I saw this gun control meme the other day. We shall call it the “kid on the playground” argument. It’s meant to be a rebuttal of the gun rights argument, “Only a good guy with a gun can stop a bad guy with a gun.” What do you think? Is it a valid rebuttal?
The “kid on the playground argument” is an argument from analogy, comparing one situation to another. But it fails in a number of ways. An argument from analogy is only effective if the two things being compared are similar in their most essential points. But this is not the case with the “kid on the playground” argument and the “good guy with a gun” argument.
First, a kid on the playground throwing rocks is not very similar to a man firing a gun in terms of their effects. We’re comparing cuts and bruises to lethal wounds. This is a fatal flaw in the analogy.
But there is more. In the “good guy with a gun” argument, there is no one analogous to the teacher in the “kid on the playground” argument. There is no one who gives guns to all the good guys. Good guys choose for themselves whether or not to acquire/carry/use a gun (that is, where good guys are not prohibited by law from doing so).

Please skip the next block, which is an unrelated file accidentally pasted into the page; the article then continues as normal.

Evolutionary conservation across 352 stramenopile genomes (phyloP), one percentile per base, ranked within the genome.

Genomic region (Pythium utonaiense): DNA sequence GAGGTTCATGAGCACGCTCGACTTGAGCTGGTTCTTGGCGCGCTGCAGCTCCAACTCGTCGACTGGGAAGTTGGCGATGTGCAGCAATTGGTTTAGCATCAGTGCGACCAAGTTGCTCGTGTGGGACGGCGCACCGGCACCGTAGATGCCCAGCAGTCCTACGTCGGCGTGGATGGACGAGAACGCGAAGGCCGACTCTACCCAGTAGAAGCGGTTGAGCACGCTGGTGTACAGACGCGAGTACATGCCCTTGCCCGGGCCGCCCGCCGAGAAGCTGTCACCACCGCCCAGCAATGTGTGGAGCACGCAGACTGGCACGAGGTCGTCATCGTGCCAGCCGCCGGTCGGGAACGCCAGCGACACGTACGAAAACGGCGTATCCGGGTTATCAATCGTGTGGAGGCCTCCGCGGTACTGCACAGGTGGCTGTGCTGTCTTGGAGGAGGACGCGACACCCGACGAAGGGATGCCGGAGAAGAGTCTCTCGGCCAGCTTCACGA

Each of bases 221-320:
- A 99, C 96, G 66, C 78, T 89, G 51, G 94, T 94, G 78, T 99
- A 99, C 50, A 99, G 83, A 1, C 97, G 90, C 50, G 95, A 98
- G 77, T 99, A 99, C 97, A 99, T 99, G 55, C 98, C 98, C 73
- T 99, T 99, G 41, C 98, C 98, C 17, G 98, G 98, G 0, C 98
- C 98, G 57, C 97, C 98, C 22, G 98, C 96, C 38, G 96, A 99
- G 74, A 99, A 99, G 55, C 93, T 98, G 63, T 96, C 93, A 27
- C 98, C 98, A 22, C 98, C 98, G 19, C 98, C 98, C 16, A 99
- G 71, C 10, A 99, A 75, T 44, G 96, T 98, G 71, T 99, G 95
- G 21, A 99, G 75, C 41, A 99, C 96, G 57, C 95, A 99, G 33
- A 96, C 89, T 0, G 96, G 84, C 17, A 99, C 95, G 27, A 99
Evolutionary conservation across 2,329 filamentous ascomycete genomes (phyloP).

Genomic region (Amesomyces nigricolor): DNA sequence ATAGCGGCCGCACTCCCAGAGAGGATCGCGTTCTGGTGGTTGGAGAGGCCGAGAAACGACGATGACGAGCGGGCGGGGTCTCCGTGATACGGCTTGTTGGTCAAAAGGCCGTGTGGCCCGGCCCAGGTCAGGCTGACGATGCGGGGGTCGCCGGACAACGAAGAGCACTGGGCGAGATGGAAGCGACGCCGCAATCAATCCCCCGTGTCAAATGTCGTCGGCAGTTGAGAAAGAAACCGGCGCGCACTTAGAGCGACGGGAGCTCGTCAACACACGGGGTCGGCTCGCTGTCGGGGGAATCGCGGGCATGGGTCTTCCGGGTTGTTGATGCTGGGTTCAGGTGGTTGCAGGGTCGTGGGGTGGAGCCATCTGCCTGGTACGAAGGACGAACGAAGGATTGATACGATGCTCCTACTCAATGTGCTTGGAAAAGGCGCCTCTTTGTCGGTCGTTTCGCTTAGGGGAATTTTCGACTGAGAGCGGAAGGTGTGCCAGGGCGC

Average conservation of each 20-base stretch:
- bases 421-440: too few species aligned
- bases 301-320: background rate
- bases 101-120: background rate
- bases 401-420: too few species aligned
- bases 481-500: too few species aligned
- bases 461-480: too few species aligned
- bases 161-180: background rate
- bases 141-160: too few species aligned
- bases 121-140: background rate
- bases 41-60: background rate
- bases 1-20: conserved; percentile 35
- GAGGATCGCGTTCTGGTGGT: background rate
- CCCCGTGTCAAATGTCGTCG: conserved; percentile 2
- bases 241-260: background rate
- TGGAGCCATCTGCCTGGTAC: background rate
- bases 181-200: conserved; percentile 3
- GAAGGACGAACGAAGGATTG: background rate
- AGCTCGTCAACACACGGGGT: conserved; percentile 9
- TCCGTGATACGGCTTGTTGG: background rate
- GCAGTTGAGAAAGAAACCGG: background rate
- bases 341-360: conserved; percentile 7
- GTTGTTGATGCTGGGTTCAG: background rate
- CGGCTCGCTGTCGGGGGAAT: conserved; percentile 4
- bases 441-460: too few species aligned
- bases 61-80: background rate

The “kid on the playground argument” also fails because the assertion that “only a good kid with a rock can stop a bad kid with a rock” is false, whereas the assertion that “only a good guy with a gun can stop a bad guy with a gun” is (for the most part) true. Would it not be possible for another kid or group of kids or a teacher to physically restrain the bad kid with a rock with very little risk of injury? But the risk is tremendously high for an unarmed man or group of men to attempt to physically restrain a man with a gun.
The “kid on the playground argument” is thus shown to be a false analogy.
But the argument fails in another way, too. Even though good kids armed with rocks are not the only way to stop a bad kid armed with a rock, it is nevertheless one way to do so. Whether the good kids got their rocks from a teacher or acquired them for themselves, the bad kid would think twice before throwing his rock if he knew there were dozens of other kids on the playground who might pelt him back. Bullies thrive when their victims have no means to defend themselves. So do criminals. And both bullies and criminals are deterred when they know their potential victims are armed with equal or superior force.